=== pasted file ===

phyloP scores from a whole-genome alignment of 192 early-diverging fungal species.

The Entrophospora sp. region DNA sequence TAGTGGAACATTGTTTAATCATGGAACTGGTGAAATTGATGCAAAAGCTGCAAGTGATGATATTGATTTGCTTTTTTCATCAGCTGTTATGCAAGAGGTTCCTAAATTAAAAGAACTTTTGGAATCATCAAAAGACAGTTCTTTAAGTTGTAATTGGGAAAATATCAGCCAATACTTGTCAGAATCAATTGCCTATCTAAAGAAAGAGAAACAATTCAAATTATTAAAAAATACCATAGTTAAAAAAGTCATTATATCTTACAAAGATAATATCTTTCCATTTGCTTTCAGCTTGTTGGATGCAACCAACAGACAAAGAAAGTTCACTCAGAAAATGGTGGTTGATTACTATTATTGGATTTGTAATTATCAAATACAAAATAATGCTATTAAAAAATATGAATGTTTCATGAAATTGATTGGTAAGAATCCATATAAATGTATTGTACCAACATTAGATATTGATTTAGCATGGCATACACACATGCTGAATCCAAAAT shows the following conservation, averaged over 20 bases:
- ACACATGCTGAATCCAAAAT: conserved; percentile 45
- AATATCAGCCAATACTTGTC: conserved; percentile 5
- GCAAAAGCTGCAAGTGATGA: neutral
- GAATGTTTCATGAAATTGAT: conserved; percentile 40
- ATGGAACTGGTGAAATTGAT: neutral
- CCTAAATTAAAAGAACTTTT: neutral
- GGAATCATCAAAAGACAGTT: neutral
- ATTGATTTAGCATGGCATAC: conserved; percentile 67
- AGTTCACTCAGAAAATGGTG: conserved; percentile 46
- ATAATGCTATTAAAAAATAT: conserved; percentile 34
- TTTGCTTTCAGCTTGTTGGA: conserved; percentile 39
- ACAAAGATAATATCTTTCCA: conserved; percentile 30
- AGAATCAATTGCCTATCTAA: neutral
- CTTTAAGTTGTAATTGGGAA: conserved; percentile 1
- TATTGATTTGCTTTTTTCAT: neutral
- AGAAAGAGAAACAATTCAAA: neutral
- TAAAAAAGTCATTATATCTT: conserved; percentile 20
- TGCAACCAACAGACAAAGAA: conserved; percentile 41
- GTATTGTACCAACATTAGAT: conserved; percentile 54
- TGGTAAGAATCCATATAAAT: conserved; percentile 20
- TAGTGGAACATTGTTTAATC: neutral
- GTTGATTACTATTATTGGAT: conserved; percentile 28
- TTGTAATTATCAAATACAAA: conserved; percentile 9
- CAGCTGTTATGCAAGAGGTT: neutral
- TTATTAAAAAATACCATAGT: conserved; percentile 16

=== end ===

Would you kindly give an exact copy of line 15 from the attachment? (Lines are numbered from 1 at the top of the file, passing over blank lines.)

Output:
- AGAATCAATTGCCTATCTAA: neutral